Hannah Kates – #WriteMentor Success Stories

Interview by KC Karr

Congratulations on signing with your agent!

Hannah, what about Marisa’s bio convinced you to sub to her?

Thank you for the kind wishes! At the time I submitted to #WM, I had just lost my first published book deal. I was reeling. I didn’t think I had the strength or the stamina to start from square one. 

Then I read Marisa’s bio, and I saw she’d gone through something similar and triumphed in a blaze of glory. I was floored. Marisa had a strength about her that I didn’t see in myself. Her resilience, enthusiasm, and attention to craft yanked me straight out of mourning. 

Marisa, what made you fall in love with Sweetblood?

The MS Hannah subbed was actually different to the one we ended up working on together. She subbed a kick-ass MG that, after losing the publishing deal, had left her deflated. But in those pages was another character that needed her own story at the YA level. Gilly is a tough, but damaged heroine who is so different to any characters I’ve come across in a long time, I knew I had to meet her. Hannah took a vampire trope and turned it on its head, and I’m a sucker for vampires at the best of times (ha ha ha).

Hannah, looking back, what was your favorite part of the #WriteMentor experience?

The people. Far none.  I not only connected with beta readers and critique partners—I met writers who became lifelong friends. I wouldn’t be anywhere close to where I am without them. They coached me line by line, talked me down from hysterical meltdowns, and challenged me to develop my craftsmanship. The folks in the #WM community are the most gracious, giving people I’ve ever met.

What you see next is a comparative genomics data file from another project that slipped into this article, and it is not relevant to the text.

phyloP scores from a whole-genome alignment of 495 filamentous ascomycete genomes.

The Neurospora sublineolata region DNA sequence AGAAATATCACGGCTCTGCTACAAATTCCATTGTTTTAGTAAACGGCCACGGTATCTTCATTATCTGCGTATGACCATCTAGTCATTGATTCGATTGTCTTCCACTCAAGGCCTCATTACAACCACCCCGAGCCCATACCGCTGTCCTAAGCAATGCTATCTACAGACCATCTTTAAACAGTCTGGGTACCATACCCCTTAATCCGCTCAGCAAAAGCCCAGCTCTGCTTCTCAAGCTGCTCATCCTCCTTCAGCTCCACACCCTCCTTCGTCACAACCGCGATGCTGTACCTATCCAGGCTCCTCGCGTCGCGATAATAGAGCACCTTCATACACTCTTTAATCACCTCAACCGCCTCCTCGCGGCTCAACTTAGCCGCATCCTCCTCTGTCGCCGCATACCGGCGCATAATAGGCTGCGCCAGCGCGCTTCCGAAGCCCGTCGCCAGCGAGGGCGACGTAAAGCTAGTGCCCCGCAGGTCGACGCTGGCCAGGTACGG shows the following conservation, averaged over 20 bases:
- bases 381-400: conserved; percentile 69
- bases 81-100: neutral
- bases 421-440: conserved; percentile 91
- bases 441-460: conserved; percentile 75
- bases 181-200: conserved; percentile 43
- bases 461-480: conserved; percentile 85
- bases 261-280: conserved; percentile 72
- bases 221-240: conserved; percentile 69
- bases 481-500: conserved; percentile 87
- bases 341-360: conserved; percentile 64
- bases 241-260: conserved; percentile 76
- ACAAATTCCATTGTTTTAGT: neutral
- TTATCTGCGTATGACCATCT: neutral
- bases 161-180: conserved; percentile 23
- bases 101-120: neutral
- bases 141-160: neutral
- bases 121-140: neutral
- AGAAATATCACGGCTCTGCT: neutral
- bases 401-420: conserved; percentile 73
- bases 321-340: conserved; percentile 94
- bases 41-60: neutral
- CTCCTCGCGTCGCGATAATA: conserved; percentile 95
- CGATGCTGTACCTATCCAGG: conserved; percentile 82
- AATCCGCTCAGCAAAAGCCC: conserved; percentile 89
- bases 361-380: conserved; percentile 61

I don’t feel like I’ve achieved anything. I feel like my team boosted me past the goal line. 

Marisa, tell us what it was like working with Hannah.

Hannah was such a joy to work with. She took everything I had to say on board and never complained. Mostly. Snarf. Sometimes she’d have a meltdown and we’d brainstorm ideas and have a back and forth until she felt comfortable with the direction we were taking the novel. And writing something entirely from scratch during the process was great as we got to work with a blank canvas. She’d give me chapters as we’d go, and I’d suggest which areas needed work and give her exercises to help drill into her weaknesses, all which she tackled with grace and positivity. 

Hannah, what was the most surprising part of the #WriteMentor experience?

How cool the people were. Honestly! I know I keep harping on this, but I had no idea Marisa would go through, chapter by chapter, as I wrote an entire book. The other #WM mentees surrounded me with love and support, editing, critiquing, and helping me prepare for submission. This team invested hours of their own time to help me reach my goal. I’m so thankful to be a part of this family. 

Hannah, the revision process is only three months and can be intense. Tell us about your revisions and how you dealt with constructive criticism from Marisa.What advice do you have for future mentees?